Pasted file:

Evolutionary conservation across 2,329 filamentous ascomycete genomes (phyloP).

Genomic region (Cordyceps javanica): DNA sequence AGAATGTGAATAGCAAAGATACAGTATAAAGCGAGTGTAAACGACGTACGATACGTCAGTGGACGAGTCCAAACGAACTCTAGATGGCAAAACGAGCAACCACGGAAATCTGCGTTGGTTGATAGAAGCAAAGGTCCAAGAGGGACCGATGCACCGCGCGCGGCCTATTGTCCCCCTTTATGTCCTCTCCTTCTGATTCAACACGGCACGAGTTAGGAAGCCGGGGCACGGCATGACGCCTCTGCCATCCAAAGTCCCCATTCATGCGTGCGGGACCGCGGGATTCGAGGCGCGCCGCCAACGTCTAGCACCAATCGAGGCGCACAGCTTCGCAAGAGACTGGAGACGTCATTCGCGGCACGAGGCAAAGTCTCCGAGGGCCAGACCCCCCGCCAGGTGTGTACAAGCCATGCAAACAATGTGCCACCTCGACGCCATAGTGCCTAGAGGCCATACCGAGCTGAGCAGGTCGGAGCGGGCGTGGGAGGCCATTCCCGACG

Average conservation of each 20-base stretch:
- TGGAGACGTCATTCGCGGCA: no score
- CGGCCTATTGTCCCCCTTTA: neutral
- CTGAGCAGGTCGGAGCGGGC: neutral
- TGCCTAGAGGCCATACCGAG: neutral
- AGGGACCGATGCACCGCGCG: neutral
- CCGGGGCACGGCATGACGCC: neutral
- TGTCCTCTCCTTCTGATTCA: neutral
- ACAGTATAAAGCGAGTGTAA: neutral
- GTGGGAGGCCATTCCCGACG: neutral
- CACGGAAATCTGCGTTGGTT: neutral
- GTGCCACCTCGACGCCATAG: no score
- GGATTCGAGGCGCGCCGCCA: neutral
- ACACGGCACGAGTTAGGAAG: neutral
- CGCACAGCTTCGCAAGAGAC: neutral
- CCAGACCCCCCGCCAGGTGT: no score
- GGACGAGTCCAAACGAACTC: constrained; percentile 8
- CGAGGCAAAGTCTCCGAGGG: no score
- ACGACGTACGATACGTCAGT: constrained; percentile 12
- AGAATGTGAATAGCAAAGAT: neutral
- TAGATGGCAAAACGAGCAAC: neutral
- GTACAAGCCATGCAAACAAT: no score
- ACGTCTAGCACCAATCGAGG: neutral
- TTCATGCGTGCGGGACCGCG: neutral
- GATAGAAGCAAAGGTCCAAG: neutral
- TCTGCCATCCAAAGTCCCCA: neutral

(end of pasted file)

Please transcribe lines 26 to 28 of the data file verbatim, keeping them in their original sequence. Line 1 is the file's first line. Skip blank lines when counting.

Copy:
- TTCATGCGTGCGGGACCGCG: neutral
- GATAGAAGCAAAGGTCCAAG: neutral
- TCTGCCATCCAAAGTCCCCA: neutral